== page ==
A slight digression about verb tenses

You may notice that I do all these profile deals in the present tense, even now that I'm doing one that involves watching things that were committed to film at the dawn of the 20th century. I get called out for it from time to time, usually by someone confused who inquires politely as to whether I'm aware that my subject has done very little work for the past thirty-five years, on account of being somewhat dead.

As far as I can tell, this is an irreparable schism between how I think of people captured on media and how others do. I'm not sure I can make it make sense to anyone else. I think of recordings not as just collections of pixels and pitches, but as moments in time, uprooted and transplanted into a different section of the continuum. When you're on film, on disc, on paper, those moments that you spent on that creation are also impressed there. Your state of mind goes with you. There's a part of you there that never dies.

What I'm doing, when I do this, is casting around for all the little fluttering scraps of a person that I can find. I pick them up and I lay them out in my head, figuring out which things are next to which other things by noting where the lines coincide, and where they must overlap. Scrap by scrap, they become a picture. Sometimes I can see the private pencil lines beneath the bold public ink; sometimes I can't. My favorite ones are full of depth and color, little details poking out in unexpected places. Some alien, some strangely familiar.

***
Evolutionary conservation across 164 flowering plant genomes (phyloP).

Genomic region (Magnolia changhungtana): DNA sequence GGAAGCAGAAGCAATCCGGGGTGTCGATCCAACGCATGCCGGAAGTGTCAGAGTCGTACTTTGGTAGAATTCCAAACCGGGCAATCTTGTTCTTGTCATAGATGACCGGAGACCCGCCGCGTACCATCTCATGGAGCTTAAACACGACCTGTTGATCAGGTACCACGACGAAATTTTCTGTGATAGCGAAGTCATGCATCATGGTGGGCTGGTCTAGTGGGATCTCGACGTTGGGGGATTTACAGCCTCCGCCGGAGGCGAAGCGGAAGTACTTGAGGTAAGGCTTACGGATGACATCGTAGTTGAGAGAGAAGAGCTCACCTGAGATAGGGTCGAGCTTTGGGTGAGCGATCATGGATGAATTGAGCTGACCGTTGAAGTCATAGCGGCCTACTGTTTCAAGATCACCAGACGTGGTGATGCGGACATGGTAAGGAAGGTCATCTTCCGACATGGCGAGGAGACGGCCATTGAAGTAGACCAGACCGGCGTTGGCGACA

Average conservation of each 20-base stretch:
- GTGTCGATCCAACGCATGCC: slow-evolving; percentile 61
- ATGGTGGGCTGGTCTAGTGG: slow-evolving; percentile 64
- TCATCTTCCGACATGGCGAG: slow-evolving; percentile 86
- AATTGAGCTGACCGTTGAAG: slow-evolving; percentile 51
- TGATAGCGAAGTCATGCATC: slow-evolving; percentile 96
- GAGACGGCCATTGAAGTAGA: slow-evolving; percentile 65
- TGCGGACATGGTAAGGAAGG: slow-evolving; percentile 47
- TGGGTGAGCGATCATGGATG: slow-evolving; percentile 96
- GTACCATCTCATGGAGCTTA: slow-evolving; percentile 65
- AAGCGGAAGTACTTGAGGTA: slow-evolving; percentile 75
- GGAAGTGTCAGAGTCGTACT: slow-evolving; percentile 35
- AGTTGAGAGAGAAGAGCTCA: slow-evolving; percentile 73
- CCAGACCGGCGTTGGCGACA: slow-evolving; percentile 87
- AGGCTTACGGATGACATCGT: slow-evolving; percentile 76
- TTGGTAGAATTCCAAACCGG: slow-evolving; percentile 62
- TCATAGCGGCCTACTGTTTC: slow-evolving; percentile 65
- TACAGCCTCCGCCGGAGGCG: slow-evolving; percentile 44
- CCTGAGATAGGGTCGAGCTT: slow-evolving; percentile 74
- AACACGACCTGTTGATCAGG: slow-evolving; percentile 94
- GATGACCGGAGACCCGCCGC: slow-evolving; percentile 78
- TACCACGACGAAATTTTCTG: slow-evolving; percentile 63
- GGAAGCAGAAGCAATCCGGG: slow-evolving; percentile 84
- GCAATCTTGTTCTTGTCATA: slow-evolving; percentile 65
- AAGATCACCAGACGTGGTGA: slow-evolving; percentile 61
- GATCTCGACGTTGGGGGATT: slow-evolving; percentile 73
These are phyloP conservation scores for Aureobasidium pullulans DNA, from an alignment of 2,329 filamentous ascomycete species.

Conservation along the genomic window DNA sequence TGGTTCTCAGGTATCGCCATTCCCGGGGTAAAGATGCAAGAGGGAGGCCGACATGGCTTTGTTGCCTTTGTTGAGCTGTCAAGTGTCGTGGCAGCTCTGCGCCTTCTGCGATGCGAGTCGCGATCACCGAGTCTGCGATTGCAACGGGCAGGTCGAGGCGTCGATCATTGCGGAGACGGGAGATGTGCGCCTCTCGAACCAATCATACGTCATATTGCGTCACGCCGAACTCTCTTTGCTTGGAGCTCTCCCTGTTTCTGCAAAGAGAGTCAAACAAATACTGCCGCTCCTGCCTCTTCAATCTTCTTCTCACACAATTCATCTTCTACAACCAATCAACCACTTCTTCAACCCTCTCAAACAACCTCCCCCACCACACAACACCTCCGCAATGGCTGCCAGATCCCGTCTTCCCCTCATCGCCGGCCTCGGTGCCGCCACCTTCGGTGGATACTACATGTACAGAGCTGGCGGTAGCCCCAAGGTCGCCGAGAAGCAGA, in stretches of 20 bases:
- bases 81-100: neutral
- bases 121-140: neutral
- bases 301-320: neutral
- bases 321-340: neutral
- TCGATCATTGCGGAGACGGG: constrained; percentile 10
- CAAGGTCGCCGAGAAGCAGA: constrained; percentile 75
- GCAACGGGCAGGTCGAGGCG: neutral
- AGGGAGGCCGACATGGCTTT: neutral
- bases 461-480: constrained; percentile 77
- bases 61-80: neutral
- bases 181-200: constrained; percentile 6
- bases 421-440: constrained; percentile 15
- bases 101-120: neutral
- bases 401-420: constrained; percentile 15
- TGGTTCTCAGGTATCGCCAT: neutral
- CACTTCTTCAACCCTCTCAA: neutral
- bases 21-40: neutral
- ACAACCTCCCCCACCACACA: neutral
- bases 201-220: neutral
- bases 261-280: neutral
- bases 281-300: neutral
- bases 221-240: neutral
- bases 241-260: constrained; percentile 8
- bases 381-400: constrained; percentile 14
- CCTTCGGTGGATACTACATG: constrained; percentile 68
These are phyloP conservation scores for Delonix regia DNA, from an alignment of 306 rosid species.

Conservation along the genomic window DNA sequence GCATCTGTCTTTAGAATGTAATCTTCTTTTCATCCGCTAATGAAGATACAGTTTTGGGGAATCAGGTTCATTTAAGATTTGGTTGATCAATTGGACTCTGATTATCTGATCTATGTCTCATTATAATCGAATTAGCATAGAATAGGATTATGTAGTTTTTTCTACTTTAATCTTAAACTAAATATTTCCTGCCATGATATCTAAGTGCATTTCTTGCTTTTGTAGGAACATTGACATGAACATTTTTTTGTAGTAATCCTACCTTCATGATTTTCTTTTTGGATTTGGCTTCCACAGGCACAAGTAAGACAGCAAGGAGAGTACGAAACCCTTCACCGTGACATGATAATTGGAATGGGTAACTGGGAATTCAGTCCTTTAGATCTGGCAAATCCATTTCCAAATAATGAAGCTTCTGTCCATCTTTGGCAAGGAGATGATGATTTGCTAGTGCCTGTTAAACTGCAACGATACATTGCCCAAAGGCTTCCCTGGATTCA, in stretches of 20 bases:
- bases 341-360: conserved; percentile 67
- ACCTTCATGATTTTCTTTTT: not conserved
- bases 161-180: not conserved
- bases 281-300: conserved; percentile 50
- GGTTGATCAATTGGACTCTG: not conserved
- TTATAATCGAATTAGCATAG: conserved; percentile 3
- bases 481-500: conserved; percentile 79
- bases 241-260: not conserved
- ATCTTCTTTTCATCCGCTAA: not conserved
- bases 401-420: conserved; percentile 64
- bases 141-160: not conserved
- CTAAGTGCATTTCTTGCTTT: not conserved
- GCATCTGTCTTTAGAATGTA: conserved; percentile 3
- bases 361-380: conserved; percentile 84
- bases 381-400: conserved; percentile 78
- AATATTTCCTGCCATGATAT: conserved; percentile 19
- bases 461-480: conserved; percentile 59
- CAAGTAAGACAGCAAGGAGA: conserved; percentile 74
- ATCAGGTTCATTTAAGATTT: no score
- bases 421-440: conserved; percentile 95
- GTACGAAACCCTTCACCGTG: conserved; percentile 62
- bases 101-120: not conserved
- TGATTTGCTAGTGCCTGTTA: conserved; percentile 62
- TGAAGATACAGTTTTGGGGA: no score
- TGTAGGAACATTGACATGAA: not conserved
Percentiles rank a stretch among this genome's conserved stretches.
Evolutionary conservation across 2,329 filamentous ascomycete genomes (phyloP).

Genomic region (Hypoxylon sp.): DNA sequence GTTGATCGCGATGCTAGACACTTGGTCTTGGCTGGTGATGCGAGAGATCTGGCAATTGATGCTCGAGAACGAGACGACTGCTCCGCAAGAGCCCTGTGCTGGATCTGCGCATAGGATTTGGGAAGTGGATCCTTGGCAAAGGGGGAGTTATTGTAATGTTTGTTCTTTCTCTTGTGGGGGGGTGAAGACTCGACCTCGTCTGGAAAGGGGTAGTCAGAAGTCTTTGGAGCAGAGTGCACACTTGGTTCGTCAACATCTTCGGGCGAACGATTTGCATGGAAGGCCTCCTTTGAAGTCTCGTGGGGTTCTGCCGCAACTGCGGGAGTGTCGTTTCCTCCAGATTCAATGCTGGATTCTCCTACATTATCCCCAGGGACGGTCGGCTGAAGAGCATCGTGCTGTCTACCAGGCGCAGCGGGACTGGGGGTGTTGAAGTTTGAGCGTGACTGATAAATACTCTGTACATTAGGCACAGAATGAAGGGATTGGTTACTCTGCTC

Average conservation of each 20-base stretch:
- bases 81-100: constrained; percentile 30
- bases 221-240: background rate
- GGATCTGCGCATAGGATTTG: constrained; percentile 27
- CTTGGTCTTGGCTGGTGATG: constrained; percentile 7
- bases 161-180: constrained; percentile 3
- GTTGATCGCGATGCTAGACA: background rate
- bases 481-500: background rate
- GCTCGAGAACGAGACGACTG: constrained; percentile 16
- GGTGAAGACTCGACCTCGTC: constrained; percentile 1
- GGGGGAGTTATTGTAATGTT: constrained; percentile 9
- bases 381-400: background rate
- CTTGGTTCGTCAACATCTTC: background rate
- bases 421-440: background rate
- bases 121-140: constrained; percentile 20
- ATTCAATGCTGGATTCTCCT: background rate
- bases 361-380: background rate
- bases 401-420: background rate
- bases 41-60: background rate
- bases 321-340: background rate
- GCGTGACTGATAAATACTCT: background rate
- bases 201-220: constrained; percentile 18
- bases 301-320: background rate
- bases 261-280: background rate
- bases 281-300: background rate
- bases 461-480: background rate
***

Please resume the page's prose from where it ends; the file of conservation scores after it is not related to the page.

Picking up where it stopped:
I never actually get to know anyone like this. The pictures are all I have. I find that distressing, on occasion. But the pictures are fascinating.

The profiles are all in the present tense for the same reason eidetickers describe their mental photographs in the present tense: All the scraps are transplanted from the past, but I'm looking at the half-assembled puzzle now. The impressions I get are immediate, sometimes startling. "It just hit me," is pretty much the only way to say it. Two or three things will match up and suddenly I know something that I didn't before. Most are pretty neutral, aside from me being pleased with myself that my antennae apparently still work. But occasionally, I'm struck by something very emotional, and I have to stop what I'm watching, or put down what I'm reading, and just think about what I know for a while.

Chaplin published his book in 1964, but I met him when I opened it up in 2012. As far as the people-figuring-out lobe of my brain is concerned, I'm interacting with the pieces I have of this person in the present. I could edit these disjointed chunks of essay to force them into the past tense, but it would be horribly awkward, I'd probably miss a lot, and then when I read it back -- which I do before I post them, no matter what it looks like -- it would sound completely wrong.